"When the Mood Strikes (by Joan Libman, Sept. 20) seems to imply that psychologists are astounded to discover that mood-swings "may" have a biological origin. As can be attested to by anyone who has had to deal with a family member who is a manic-depressive, the biochemical cause of mood swings have been known about for decades. And the evidence is now stronger than ever: Remember just a year or two ago, when a defective gene was found in the manic-depressive members of an extended Amish family? That was exciting news, as was the earlier study, which traced a similar defective chromosome in families that had high incidences of severe depression.
Yet the psychologists in the View article are just now, when it's almost 1989, acknowledging that mood swings "may" have a genetic link. This will not be surprising to those who have endured the pain, the frustration, the anger of trying to help a depressive or a manic-depressive out of the clutches of a crippling depressive mood swing, and who have mistakenly taken that patient to a psychologist or some other non-physician mental health worker.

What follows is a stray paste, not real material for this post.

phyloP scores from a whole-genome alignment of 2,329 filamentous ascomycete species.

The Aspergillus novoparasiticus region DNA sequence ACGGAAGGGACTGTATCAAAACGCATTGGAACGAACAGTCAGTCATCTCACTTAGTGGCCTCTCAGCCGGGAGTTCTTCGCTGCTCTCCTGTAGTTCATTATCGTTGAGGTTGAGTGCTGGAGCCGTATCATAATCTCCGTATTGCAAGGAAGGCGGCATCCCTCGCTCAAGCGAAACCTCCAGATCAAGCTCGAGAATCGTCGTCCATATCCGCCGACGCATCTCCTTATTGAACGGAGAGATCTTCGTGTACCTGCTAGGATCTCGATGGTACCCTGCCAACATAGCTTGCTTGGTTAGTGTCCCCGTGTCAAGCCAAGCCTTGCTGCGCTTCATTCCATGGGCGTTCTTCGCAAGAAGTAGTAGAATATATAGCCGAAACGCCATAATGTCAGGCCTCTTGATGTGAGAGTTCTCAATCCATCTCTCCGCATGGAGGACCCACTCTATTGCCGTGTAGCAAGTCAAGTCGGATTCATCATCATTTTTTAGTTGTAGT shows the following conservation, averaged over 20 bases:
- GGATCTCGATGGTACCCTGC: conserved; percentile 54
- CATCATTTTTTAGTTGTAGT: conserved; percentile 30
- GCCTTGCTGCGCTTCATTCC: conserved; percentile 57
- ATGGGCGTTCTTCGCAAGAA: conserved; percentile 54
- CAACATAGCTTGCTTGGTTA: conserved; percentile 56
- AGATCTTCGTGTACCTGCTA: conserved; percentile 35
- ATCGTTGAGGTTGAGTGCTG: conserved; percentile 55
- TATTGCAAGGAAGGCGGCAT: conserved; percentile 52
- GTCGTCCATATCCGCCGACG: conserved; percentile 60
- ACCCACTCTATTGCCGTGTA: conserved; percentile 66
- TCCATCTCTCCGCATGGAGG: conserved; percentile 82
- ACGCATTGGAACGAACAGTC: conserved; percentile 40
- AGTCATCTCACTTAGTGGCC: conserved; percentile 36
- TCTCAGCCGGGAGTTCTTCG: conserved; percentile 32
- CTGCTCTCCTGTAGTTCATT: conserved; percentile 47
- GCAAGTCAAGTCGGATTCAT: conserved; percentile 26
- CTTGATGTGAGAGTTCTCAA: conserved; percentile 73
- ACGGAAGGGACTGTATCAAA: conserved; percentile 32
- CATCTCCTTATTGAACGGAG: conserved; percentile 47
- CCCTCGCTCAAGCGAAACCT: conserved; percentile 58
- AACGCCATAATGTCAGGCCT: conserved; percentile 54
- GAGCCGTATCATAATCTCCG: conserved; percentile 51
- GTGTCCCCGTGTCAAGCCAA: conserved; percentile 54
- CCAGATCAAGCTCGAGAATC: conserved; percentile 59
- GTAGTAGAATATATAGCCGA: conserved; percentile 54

Because psychologists cannot prescribe medications, too often they will resort to experiments with Twinkie ingestion, as described in the article, or some other voodoo technique for which they hope to land a government grant. Rare indeed is the non-physician "counselor" who will say, "Depressions like this are usually biochemical in origin. This is a neurological disease, not a psychological problem, and I'm going to refer you to a psychiatrist for a medical evaluation. This cannot be treated by wise Freudian advice, or by laying guilt trips on you, or by any of the other traditional methods I was taught in Ph.D. school. I am going to put my ego aside. I think you need medication."
And indeed, the many excellent antidepressants work, as do the mood stabilizers, most notably lithium. Not insignificantly, such drugs are a lot cheaper than 50-minute sessions or ultimately useless and often harmful "therapy."